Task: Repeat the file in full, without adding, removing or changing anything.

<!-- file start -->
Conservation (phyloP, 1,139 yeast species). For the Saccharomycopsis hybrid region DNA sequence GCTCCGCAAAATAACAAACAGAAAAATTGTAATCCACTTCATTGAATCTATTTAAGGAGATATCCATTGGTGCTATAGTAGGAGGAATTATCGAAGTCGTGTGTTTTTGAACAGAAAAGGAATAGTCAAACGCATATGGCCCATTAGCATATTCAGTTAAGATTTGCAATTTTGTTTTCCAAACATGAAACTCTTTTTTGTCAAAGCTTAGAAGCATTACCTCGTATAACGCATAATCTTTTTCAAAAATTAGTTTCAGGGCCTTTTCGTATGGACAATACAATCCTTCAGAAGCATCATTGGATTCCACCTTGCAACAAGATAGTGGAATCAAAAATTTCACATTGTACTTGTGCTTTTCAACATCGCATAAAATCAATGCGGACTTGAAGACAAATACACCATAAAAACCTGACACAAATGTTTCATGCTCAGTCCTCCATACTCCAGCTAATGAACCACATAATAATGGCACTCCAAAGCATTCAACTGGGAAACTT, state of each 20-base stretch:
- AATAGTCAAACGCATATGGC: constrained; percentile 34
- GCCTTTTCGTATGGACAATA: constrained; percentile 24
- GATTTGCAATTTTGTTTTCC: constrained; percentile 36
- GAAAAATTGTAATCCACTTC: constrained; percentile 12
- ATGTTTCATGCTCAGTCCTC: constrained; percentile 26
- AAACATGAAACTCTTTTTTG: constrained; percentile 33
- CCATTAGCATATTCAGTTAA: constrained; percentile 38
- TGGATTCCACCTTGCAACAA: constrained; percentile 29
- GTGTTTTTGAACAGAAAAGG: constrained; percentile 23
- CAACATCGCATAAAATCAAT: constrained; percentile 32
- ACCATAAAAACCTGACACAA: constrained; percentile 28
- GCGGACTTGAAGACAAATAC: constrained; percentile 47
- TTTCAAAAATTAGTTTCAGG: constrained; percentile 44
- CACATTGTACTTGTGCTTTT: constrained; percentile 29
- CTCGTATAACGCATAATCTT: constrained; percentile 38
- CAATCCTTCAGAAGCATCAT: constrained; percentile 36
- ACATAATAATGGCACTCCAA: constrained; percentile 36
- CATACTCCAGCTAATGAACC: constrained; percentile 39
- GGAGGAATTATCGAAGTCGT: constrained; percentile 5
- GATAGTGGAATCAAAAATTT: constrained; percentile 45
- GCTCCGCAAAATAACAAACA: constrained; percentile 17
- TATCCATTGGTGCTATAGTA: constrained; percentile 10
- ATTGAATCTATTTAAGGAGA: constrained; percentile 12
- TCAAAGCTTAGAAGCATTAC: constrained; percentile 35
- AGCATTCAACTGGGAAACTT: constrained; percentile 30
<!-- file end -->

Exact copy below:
Conservation (phyloP, 1,139 yeast species). For the Saccharomycopsis hybrid region DNA sequence GCTCCGCAAAATAACAAACAGAAAAATTGTAATCCACTTCATTGAATCTATTTAAGGAGATATCCATTGGTGCTATAGTAGGAGGAATTATCGAAGTCGTGTGTTTTTGAACAGAAAAGGAATAGTCAAACGCATATGGCCCATTAGCATATTCAGTTAAGATTTGCAATTTTGTTTTCCAAACATGAAACTCTTTTTTGTCAAAGCTTAGAAGCATTACCTCGTATAACGCATAATCTTTTTCAAAAATTAGTTTCAGGGCCTTTTCGTATGGACAATACAATCCTTCAGAAGCATCATTGGATTCCACCTTGCAACAAGATAGTGGAATCAAAAATTTCACATTGTACTTGTGCTTTTCAACATCGCATAAAATCAATGCGGACTTGAAGACAAATACACCATAAAAACCTGACACAAATGTTTCATGCTCAGTCCTCCATACTCCAGCTAATGAACCACATAATAATGGCACTCCAAAGCATTCAACTGGGAAACTT, state of each 20-base stretch:
- AATAGTCAAACGCATATGGC: constrained; percentile 34
- GCCTTTTCGTATGGACAATA: constrained; percentile 24
- GATTTGCAATTTTGTTTTCC: constrained; percentile 36
- GAAAAATTGTAATCCACTTC: constrained; percentile 12
- ATGTTTCATGCTCAGTCCTC: constrained; percentile 26
- AAACATGAAACTCTTTTTTG: constrained; percentile 33
- CCATTAGCATATTCAGTTAA: constrained; percentile 38
- TGGATTCCACCTTGCAACAA: constrained; percentile 29
- GTGTTTTTGAACAGAAAAGG: constrained; percentile 23
- CAACATCGCATAAAATCAAT: constrained; percentile 32
- ACCATAAAAACCTGACACAA: constrained; percentile 28
- GCGGACTTGAAGACAAATAC: constrained; percentile 47
- TTTCAAAAATTAGTTTCAGG: constrained; percentile 44
- CACATTGTACTTGTGCTTTT: constrained; percentile 29
- CTCGTATAACGCATAATCTT: constrained; percentile 38
- CAATCCTTCAGAAGCATCAT: constrained; percentile 36
- ACATAATAATGGCACTCCAA: constrained; percentile 36
- CATACTCCAGCTAATGAACC: constrained; percentile 39
- GGAGGAATTATCGAAGTCGT: constrained; percentile 5
- GATAGTGGAATCAAAAATTT: constrained; percentile 45
- GCTCCGCAAAATAACAAACA: constrained; percentile 17
- TATCCATTGGTGCTATAGTA: constrained; percentile 10
- ATTGAATCTATTTAAGGAGA: constrained; percentile 12
- TCAAAGCTTAGAAGCATTAC: constrained; percentile 35
- AGCATTCAACTGGGAAACTT: constrained; percentile 30